Facts about Iceland
Iceland has a social market economy, which combines capitalism and free market system of economy. The GDP of a country represents the market value of total goods and services produced by a nation in a given year. The current market value of Iceland total goods and services produced in the country as in year 2011 was $37114.78 (US dollar).
This value has been adjusted for the purchasing power parity (PPP), which has been placed at 169% of the world average. The per capita GDP has historically averaged 25471.38 USD, from 1980 to 2011. Overtime Iceland has achieved high economic growth and development remarkably achieving high rates of employment and reducing unemployment in the country. In year 2010, the unemployment rate was 8.1%, but this has improved to 6.
9% in 2011 (Trading Economics, 2012). The recent economic development and growth in Iceland has been due to increased domestic market as a result of financial expansion in the country. The rate of inflation has also been contained through various policies adopted by the government.As of 2010 the rate of inflation was 5.4%, while in year 2011 the rate of inflation reduced to 4.5%.
However, as compared to the inflation rate in the U.S.A, Iceland inflation rate is high, since the U.S.A. inflation rate stands at 3.
1% as reported in 2011 (CIA, 2012). The rate of unemployment is, however, lower in Iceland as compared to the U.S.A, since the country’s rate of unemployment is 6.9%, while that of the U.
S.A is 8.1% as reported in year 2011. Iceland has a deficit current account balance of $1 billion in year 2011, which was an improvement from $-1.0009 billion in 2010. The country fish industry has been the main source of the country production, since it contributes 40% of the country’s exports.
In addition, the country exports aluminum, animal products and diatomite among other products. Iceland main imports include machinery, equipment, petroleum products, textile and foodstuff among others. Their main trading partners include Netherlands, Germany, the UK, Norway, China, the U.S. and Brazil among others. Iceland is a constitutional republic, while the U.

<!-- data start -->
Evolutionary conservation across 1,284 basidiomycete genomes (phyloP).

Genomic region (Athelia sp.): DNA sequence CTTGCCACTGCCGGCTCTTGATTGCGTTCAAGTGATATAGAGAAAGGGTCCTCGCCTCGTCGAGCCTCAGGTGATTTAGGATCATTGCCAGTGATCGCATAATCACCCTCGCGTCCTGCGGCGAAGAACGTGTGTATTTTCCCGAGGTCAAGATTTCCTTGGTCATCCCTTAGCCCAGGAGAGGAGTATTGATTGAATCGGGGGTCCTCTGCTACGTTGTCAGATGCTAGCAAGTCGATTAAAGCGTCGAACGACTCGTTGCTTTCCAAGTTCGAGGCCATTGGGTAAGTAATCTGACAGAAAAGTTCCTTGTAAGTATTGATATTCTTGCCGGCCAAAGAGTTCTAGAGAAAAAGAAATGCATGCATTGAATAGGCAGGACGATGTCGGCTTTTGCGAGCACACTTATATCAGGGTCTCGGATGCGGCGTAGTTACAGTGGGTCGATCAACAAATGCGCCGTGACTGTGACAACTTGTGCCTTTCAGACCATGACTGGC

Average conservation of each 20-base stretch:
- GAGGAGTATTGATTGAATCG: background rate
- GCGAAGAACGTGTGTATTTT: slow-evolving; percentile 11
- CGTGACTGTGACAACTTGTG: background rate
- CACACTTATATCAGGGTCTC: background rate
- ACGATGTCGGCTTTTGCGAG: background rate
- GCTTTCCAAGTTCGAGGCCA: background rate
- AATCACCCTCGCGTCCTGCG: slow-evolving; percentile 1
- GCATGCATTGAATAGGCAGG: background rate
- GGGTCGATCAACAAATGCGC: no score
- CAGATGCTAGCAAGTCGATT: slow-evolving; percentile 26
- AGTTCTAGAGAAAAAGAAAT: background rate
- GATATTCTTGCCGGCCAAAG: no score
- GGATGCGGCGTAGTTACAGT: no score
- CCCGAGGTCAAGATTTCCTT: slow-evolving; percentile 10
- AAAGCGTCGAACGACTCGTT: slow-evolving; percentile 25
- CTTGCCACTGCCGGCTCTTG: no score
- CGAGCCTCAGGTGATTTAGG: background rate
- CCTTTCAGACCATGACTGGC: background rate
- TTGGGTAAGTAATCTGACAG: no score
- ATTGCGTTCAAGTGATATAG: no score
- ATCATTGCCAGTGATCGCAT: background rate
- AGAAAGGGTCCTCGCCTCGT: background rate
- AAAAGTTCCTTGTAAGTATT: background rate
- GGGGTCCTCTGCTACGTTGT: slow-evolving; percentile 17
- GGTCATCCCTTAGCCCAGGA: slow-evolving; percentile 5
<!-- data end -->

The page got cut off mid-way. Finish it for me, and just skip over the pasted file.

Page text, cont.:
S.A has a constitutionnal, federal system of government grounded on strong democratic tradition (CIA, 2012). Iceland has no regular military forces but Icelandic national police is the only agency in the country providing internal security. NATO soldiers provide the country defense from external attacks. The country has unicameral parliamentary system and elections are held every four years. The Constitution does not establish the terms, during which the president can run for the presidency in the country (CIA, 2012).
Facts about India India economy has experienced a revolution with increased industrialization and economic development. The GDP was reported to be worth $1847.98 billion USD in year 2011; it has also been valued to be equivalent to 2.98% of the world economy. The rates of unemployment in India have also been low, with 2010/2011 fiscal year reporting unemployment rates of 3.
8%. Historically unemployment rates averaged 7.57% showing the economy has improved (CIA, 2012).